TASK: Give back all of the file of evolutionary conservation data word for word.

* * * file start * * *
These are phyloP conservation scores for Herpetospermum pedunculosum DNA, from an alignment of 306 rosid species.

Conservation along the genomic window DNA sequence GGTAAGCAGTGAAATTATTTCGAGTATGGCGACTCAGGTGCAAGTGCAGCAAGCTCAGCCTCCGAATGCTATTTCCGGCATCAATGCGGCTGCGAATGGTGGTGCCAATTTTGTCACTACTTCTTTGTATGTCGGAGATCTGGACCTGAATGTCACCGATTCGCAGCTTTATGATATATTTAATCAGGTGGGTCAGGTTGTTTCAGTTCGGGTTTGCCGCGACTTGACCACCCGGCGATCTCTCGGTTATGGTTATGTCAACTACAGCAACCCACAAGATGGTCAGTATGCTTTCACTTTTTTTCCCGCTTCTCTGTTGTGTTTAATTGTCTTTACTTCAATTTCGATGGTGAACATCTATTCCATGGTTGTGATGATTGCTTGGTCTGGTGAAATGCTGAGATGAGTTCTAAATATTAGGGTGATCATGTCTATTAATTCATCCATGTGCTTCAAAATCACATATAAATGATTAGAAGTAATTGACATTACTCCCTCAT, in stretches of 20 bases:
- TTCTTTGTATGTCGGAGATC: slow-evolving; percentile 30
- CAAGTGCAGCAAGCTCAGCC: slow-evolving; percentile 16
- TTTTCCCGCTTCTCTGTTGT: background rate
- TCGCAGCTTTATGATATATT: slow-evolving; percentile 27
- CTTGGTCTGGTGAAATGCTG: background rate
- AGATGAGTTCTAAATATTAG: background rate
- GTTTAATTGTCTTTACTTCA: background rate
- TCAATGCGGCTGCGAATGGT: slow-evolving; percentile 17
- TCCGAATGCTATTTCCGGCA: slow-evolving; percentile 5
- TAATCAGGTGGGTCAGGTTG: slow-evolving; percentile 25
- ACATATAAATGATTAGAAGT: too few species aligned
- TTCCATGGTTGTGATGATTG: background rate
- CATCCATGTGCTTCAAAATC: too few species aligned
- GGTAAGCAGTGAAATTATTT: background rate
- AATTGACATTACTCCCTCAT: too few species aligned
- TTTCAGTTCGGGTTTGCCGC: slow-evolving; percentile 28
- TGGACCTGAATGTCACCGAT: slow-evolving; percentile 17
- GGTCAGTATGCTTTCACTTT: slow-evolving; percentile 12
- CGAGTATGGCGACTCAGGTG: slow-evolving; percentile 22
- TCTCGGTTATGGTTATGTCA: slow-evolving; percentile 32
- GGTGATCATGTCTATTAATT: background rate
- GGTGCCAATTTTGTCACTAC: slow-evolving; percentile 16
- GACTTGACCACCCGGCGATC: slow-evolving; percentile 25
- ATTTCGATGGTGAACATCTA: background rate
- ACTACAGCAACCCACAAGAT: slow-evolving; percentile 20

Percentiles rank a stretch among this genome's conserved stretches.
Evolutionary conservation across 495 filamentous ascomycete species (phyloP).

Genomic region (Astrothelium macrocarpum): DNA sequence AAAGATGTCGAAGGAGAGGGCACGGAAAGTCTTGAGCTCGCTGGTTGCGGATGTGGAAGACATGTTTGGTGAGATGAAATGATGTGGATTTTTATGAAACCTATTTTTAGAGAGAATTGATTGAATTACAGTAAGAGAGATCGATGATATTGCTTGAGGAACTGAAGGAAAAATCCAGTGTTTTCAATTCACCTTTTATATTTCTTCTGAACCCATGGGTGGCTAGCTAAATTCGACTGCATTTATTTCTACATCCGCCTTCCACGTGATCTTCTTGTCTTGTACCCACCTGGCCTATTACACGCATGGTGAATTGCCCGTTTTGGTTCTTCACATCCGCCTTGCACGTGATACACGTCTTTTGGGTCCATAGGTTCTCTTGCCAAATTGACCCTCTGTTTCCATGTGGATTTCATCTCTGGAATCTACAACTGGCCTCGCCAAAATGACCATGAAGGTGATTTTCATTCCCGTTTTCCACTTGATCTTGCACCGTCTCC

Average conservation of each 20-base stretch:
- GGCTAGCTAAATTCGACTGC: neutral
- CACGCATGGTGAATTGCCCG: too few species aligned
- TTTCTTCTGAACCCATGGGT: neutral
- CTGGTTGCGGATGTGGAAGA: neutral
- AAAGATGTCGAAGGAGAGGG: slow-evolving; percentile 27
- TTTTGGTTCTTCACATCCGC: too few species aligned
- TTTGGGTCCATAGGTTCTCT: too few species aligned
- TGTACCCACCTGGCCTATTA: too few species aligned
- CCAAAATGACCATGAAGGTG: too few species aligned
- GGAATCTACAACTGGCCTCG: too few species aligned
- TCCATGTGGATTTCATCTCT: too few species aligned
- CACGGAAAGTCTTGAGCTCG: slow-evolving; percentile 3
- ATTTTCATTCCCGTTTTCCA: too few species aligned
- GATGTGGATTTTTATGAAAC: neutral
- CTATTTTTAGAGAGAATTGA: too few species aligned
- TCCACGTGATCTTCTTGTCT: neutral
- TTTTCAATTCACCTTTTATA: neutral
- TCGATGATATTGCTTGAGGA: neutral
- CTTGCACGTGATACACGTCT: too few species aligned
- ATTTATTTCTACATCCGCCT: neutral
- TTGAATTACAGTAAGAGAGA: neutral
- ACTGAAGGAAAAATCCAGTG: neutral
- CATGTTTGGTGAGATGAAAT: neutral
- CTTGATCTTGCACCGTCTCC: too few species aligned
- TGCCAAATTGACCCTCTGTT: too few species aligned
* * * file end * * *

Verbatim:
These are phyloP conservation scores for Herpetospermum pedunculosum DNA, from an alignment of 306 rosid species.

Conservation along the genomic window DNA sequence GGTAAGCAGTGAAATTATTTCGAGTATGGCGACTCAGGTGCAAGTGCAGCAAGCTCAGCCTCCGAATGCTATTTCCGGCATCAATGCGGCTGCGAATGGTGGTGCCAATTTTGTCACTACTTCTTTGTATGTCGGAGATCTGGACCTGAATGTCACCGATTCGCAGCTTTATGATATATTTAATCAGGTGGGTCAGGTTGTTTCAGTTCGGGTTTGCCGCGACTTGACCACCCGGCGATCTCTCGGTTATGGTTATGTCAACTACAGCAACCCACAAGATGGTCAGTATGCTTTCACTTTTTTTCCCGCTTCTCTGTTGTGTTTAATTGTCTTTACTTCAATTTCGATGGTGAACATCTATTCCATGGTTGTGATGATTGCTTGGTCTGGTGAAATGCTGAGATGAGTTCTAAATATTAGGGTGATCATGTCTATTAATTCATCCATGTGCTTCAAAATCACATATAAATGATTAGAAGTAATTGACATTACTCCCTCAT, in stretches of 20 bases:
- TTCTTTGTATGTCGGAGATC: slow-evolving; percentile 30
- CAAGTGCAGCAAGCTCAGCC: slow-evolving; percentile 16
- TTTTCCCGCTTCTCTGTTGT: background rate
- TCGCAGCTTTATGATATATT: slow-evolving; percentile 27
- CTTGGTCTGGTGAAATGCTG: background rate
- AGATGAGTTCTAAATATTAG: background rate
- GTTTAATTGTCTTTACTTCA: background rate
- TCAATGCGGCTGCGAATGGT: slow-evolving; percentile 17
- TCCGAATGCTATTTCCGGCA: slow-evolving; percentile 5
- TAATCAGGTGGGTCAGGTTG: slow-evolving; percentile 25
- ACATATAAATGATTAGAAGT: too few species aligned
- TTCCATGGTTGTGATGATTG: background rate
- CATCCATGTGCTTCAAAATC: too few species aligned
- GGTAAGCAGTGAAATTATTT: background rate
- AATTGACATTACTCCCTCAT: too few species aligned
- TTTCAGTTCGGGTTTGCCGC: slow-evolving; percentile 28
- TGGACCTGAATGTCACCGAT: slow-evolving; percentile 17
- GGTCAGTATGCTTTCACTTT: slow-evolving; percentile 12
- CGAGTATGGCGACTCAGGTG: slow-evolving; percentile 22
- TCTCGGTTATGGTTATGTCA: slow-evolving; percentile 32
- GGTGATCATGTCTATTAATT: background rate
- GGTGCCAATTTTGTCACTAC: slow-evolving; percentile 16
- GACTTGACCACCCGGCGATC: slow-evolving; percentile 25
- ATTTCGATGGTGAACATCTA: background rate
- ACTACAGCAACCCACAAGAT: slow-evolving; percentile 20

Percentiles rank a stretch among this genome's conserved stretches.
Evolutionary conservation across 495 filamentous ascomycete species (phyloP).

Genomic region (Astrothelium macrocarpum): DNA sequence AAAGATGTCGAAGGAGAGGGCACGGAAAGTCTTGAGCTCGCTGGTTGCGGATGTGGAAGACATGTTTGGTGAGATGAAATGATGTGGATTTTTATGAAACCTATTTTTAGAGAGAATTGATTGAATTACAGTAAGAGAGATCGATGATATTGCTTGAGGAACTGAAGGAAAAATCCAGTGTTTTCAATTCACCTTTTATATTTCTTCTGAACCCATGGGTGGCTAGCTAAATTCGACTGCATTTATTTCTACATCCGCCTTCCACGTGATCTTCTTGTCTTGTACCCACCTGGCCTATTACACGCATGGTGAATTGCCCGTTTTGGTTCTTCACATCCGCCTTGCACGTGATACACGTCTTTTGGGTCCATAGGTTCTCTTGCCAAATTGACCCTCTGTTTCCATGTGGATTTCATCTCTGGAATCTACAACTGGCCTCGCCAAAATGACCATGAAGGTGATTTTCATTCCCGTTTTCCACTTGATCTTGCACCGTCTCC

Average conservation of each 20-base stretch:
- GGCTAGCTAAATTCGACTGC: neutral
- CACGCATGGTGAATTGCCCG: too few species aligned
- TTTCTTCTGAACCCATGGGT: neutral
- CTGGTTGCGGATGTGGAAGA: neutral
- AAAGATGTCGAAGGAGAGGG: slow-evolving; percentile 27
- TTTTGGTTCTTCACATCCGC: too few species aligned
- TTTGGGTCCATAGGTTCTCT: too few species aligned
- TGTACCCACCTGGCCTATTA: too few species aligned
- CCAAAATGACCATGAAGGTG: too few species aligned
- GGAATCTACAACTGGCCTCG: too few species aligned
- TCCATGTGGATTTCATCTCT: too few species aligned
- CACGGAAAGTCTTGAGCTCG: slow-evolving; percentile 3
- ATTTTCATTCCCGTTTTCCA: too few species aligned
- GATGTGGATTTTTATGAAAC: neutral
- CTATTTTTAGAGAGAATTGA: too few species aligned
- TCCACGTGATCTTCTTGTCT: neutral
- TTTTCAATTCACCTTTTATA: neutral
- TCGATGATATTGCTTGAGGA: neutral
- CTTGCACGTGATACACGTCT: too few species aligned
- ATTTATTTCTACATCCGCCT: neutral
- TTGAATTACAGTAAGAGAGA: neutral
- ACTGAAGGAAAAATCCAGTG: neutral
- CATGTTTGGTGAGATGAAAT: neutral
- CTTGATCTTGCACCGTCTCC: too few species aligned
- TGCCAAATTGACCCTCTGTT: too few species aligned